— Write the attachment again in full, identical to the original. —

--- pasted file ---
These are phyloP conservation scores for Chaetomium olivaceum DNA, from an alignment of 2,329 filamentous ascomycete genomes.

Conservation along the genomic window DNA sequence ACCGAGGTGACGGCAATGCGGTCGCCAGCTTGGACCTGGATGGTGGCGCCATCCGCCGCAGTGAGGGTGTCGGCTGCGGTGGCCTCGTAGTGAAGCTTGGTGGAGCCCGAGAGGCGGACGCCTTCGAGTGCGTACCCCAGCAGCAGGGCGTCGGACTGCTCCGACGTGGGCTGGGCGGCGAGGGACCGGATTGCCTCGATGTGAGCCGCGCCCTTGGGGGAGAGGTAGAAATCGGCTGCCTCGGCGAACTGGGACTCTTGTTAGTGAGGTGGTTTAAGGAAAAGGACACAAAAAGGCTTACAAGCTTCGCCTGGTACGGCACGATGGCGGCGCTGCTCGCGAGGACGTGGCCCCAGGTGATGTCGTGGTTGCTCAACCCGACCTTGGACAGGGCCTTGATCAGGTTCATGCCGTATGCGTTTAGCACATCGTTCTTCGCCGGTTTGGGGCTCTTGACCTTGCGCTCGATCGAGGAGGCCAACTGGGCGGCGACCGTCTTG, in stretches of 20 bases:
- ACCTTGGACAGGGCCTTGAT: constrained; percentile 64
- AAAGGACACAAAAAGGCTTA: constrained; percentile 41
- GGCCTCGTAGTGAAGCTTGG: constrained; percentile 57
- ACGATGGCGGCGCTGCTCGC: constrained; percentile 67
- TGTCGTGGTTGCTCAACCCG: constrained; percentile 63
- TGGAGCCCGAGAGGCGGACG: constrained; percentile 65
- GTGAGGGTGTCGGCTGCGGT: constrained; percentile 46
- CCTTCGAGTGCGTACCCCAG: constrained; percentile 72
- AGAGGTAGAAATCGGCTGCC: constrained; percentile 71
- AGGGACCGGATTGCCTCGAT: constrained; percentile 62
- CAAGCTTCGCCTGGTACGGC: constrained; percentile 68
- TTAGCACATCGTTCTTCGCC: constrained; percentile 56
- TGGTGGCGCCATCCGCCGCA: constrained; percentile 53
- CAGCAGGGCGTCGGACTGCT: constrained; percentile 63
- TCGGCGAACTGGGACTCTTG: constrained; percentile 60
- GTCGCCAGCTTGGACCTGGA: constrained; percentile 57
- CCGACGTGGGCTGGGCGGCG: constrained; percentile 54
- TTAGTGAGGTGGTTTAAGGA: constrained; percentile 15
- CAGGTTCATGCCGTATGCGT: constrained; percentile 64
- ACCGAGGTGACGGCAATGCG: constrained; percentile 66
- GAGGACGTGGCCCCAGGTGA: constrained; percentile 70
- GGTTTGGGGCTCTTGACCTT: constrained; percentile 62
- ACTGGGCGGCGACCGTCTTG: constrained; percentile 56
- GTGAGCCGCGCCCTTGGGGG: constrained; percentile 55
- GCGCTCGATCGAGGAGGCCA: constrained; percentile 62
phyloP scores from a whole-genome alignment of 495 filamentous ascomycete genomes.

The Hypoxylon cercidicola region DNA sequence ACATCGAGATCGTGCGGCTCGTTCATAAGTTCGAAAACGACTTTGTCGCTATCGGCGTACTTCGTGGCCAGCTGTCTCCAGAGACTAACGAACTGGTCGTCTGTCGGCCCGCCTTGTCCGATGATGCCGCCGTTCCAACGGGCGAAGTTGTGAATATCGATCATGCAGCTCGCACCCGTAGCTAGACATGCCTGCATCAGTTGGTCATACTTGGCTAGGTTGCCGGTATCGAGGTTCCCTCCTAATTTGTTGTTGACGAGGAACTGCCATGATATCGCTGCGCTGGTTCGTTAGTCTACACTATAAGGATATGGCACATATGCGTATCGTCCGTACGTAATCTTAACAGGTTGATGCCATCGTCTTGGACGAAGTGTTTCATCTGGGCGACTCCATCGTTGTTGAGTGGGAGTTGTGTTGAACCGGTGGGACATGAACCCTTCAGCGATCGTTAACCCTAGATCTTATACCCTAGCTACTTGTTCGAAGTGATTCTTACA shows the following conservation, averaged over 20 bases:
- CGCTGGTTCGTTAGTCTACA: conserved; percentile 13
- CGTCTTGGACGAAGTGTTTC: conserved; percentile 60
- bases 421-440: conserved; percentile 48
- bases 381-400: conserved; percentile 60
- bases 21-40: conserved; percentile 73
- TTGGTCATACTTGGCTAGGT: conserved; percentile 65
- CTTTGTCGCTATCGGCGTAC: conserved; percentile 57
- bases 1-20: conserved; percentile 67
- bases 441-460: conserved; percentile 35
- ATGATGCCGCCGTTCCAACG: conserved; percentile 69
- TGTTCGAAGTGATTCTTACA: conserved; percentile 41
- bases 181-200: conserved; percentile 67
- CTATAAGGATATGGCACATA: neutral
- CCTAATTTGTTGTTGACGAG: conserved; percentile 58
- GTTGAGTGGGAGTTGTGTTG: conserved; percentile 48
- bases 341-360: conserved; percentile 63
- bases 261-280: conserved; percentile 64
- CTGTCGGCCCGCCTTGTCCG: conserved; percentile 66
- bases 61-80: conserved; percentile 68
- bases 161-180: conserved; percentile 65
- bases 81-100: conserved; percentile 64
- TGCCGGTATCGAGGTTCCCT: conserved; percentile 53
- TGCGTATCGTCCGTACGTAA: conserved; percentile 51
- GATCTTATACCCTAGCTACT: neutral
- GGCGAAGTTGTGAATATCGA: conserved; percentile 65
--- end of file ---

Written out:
These are phyloP conservation scores for Chaetomium olivaceum DNA, from an alignment of 2,329 filamentous ascomycete genomes.

Conservation along the genomic window DNA sequence ACCGAGGTGACGGCAATGCGGTCGCCAGCTTGGACCTGGATGGTGGCGCCATCCGCCGCAGTGAGGGTGTCGGCTGCGGTGGCCTCGTAGTGAAGCTTGGTGGAGCCCGAGAGGCGGACGCCTTCGAGTGCGTACCCCAGCAGCAGGGCGTCGGACTGCTCCGACGTGGGCTGGGCGGCGAGGGACCGGATTGCCTCGATGTGAGCCGCGCCCTTGGGGGAGAGGTAGAAATCGGCTGCCTCGGCGAACTGGGACTCTTGTTAGTGAGGTGGTTTAAGGAAAAGGACACAAAAAGGCTTACAAGCTTCGCCTGGTACGGCACGATGGCGGCGCTGCTCGCGAGGACGTGGCCCCAGGTGATGTCGTGGTTGCTCAACCCGACCTTGGACAGGGCCTTGATCAGGTTCATGCCGTATGCGTTTAGCACATCGTTCTTCGCCGGTTTGGGGCTCTTGACCTTGCGCTCGATCGAGGAGGCCAACTGGGCGGCGACCGTCTTG, in stretches of 20 bases:
- ACCTTGGACAGGGCCTTGAT: constrained; percentile 64
- AAAGGACACAAAAAGGCTTA: constrained; percentile 41
- GGCCTCGTAGTGAAGCTTGG: constrained; percentile 57
- ACGATGGCGGCGCTGCTCGC: constrained; percentile 67
- TGTCGTGGTTGCTCAACCCG: constrained; percentile 63
- TGGAGCCCGAGAGGCGGACG: constrained; percentile 65
- GTGAGGGTGTCGGCTGCGGT: constrained; percentile 46
- CCTTCGAGTGCGTACCCCAG: constrained; percentile 72
- AGAGGTAGAAATCGGCTGCC: constrained; percentile 71
- AGGGACCGGATTGCCTCGAT: constrained; percentile 62
- CAAGCTTCGCCTGGTACGGC: constrained; percentile 68
- TTAGCACATCGTTCTTCGCC: constrained; percentile 56
- TGGTGGCGCCATCCGCCGCA: constrained; percentile 53
- CAGCAGGGCGTCGGACTGCT: constrained; percentile 63
- TCGGCGAACTGGGACTCTTG: constrained; percentile 60
- GTCGCCAGCTTGGACCTGGA: constrained; percentile 57
- CCGACGTGGGCTGGGCGGCG: constrained; percentile 54
- TTAGTGAGGTGGTTTAAGGA: constrained; percentile 15
- CAGGTTCATGCCGTATGCGT: constrained; percentile 64
- ACCGAGGTGACGGCAATGCG: constrained; percentile 66
- GAGGACGTGGCCCCAGGTGA: constrained; percentile 70
- GGTTTGGGGCTCTTGACCTT: constrained; percentile 62
- ACTGGGCGGCGACCGTCTTG: constrained; percentile 56
- GTGAGCCGCGCCCTTGGGGG: constrained; percentile 55
- GCGCTCGATCGAGGAGGCCA: constrained; percentile 62
phyloP scores from a whole-genome alignment of 495 filamentous ascomycete genomes.

The Hypoxylon cercidicola region DNA sequence ACATCGAGATCGTGCGGCTCGTTCATAAGTTCGAAAACGACTTTGTCGCTATCGGCGTACTTCGTGGCCAGCTGTCTCCAGAGACTAACGAACTGGTCGTCTGTCGGCCCGCCTTGTCCGATGATGCCGCCGTTCCAACGGGCGAAGTTGTGAATATCGATCATGCAGCTCGCACCCGTAGCTAGACATGCCTGCATCAGTTGGTCATACTTGGCTAGGTTGCCGGTATCGAGGTTCCCTCCTAATTTGTTGTTGACGAGGAACTGCCATGATATCGCTGCGCTGGTTCGTTAGTCTACACTATAAGGATATGGCACATATGCGTATCGTCCGTACGTAATCTTAACAGGTTGATGCCATCGTCTTGGACGAAGTGTTTCATCTGGGCGACTCCATCGTTGTTGAGTGGGAGTTGTGTTGAACCGGTGGGACATGAACCCTTCAGCGATCGTTAACCCTAGATCTTATACCCTAGCTACTTGTTCGAAGTGATTCTTACA shows the following conservation, averaged over 20 bases:
- CGCTGGTTCGTTAGTCTACA: conserved; percentile 13
- CGTCTTGGACGAAGTGTTTC: conserved; percentile 60
- bases 421-440: conserved; percentile 48
- bases 381-400: conserved; percentile 60
- bases 21-40: conserved; percentile 73
- TTGGTCATACTTGGCTAGGT: conserved; percentile 65
- CTTTGTCGCTATCGGCGTAC: conserved; percentile 57
- bases 1-20: conserved; percentile 67
- bases 441-460: conserved; percentile 35
- ATGATGCCGCCGTTCCAACG: conserved; percentile 69
- TGTTCGAAGTGATTCTTACA: conserved; percentile 41
- bases 181-200: conserved; percentile 67
- CTATAAGGATATGGCACATA: neutral
- CCTAATTTGTTGTTGACGAG: conserved; percentile 58
- GTTGAGTGGGAGTTGTGTTG: conserved; percentile 48
- bases 341-360: conserved; percentile 63
- bases 261-280: conserved; percentile 64
- CTGTCGGCCCGCCTTGTCCG: conserved; percentile 66
- bases 61-80: conserved; percentile 68
- bases 161-180: conserved; percentile 65
- bases 81-100: conserved; percentile 64
- TGCCGGTATCGAGGTTCCCT: conserved; percentile 53
- TGCGTATCGTCCGTACGTAA: conserved; percentile 51
- GATCTTATACCCTAGCTACT: neutral
- GGCGAAGTTGTGAATATCGA: conserved; percentile 65